A recent study found that while treatment outcomes for a CLL therapy are comparable in clinical trials and the real-world setting, adverse events are increased in the latter.
Laws designed to equalize out-of-pocket costs faced by cancer patients undergoing chemotherapy — whether treated intravenously, with pills or liquid doses — are having mixed results.
Duke Cancer Institute has developed a community health program focused on minimizing cancer disparities and improving overall health.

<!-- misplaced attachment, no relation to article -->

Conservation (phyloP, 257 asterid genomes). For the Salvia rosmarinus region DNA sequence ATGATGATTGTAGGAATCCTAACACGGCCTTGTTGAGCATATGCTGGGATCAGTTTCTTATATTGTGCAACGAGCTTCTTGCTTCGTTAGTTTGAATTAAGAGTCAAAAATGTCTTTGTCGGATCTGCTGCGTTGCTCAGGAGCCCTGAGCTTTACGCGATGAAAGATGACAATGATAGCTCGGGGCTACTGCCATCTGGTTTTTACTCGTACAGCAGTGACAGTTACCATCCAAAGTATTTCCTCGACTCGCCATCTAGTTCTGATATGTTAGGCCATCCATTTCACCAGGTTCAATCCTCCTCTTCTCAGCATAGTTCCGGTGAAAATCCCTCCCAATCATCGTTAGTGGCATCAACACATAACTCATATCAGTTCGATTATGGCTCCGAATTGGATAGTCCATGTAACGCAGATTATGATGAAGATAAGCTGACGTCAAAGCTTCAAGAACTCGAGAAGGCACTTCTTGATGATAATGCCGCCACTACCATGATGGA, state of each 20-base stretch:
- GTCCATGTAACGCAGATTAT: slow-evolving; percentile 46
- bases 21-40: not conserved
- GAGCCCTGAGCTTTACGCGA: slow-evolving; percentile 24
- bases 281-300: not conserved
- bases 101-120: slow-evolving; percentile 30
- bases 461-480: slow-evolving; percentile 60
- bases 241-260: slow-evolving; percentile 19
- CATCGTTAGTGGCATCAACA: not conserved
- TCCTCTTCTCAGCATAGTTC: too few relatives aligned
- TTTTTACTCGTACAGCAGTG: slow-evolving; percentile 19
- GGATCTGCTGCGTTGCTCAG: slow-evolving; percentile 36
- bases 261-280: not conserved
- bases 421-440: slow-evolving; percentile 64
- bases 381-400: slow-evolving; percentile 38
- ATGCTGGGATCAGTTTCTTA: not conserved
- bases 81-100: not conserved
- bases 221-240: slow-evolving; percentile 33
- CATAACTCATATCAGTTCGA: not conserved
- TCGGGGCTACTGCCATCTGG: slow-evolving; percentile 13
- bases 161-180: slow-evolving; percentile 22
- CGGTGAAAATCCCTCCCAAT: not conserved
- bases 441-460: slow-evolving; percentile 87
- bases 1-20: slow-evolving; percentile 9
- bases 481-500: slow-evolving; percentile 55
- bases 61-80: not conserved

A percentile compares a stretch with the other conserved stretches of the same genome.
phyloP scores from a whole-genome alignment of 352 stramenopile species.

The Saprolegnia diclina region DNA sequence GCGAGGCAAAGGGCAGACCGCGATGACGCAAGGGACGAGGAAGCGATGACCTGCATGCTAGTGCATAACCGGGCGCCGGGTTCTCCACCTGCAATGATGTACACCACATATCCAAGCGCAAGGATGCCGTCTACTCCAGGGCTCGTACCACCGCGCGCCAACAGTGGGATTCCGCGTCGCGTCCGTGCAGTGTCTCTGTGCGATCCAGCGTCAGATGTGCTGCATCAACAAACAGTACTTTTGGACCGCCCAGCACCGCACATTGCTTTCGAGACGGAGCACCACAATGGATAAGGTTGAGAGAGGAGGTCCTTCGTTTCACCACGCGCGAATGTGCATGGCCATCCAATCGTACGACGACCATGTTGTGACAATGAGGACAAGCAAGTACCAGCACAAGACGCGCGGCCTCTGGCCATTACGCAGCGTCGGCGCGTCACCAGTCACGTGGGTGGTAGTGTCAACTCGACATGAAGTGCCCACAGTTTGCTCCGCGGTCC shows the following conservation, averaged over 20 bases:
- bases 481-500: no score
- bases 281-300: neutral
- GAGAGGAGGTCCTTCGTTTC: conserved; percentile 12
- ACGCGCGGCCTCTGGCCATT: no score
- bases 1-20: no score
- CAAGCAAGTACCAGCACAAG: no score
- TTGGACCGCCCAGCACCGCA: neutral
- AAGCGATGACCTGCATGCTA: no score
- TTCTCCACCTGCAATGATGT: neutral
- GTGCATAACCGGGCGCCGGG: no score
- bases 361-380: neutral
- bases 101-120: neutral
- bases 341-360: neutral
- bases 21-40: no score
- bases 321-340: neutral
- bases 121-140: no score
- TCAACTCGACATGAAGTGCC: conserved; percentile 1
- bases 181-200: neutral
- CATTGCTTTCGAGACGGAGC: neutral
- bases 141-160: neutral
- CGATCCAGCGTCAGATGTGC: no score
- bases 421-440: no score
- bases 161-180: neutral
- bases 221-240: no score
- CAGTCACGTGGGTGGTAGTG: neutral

Patients with cancer receiving radiation therapy who have a previous psychiatric diagnosis have 208% higher follow-up emergency department costs than patients without a pre-existing psychiatric diagnosis.
Patients with hepatocellular carcinoma who took a reduced therapy dose had a lower cumulative pill cost and were less likely to discontinue treatment due to toxicities.
Researchers compared the relationship between randomized controlled clinical trial efficacy data and real-world effectiveness for oncology therapies.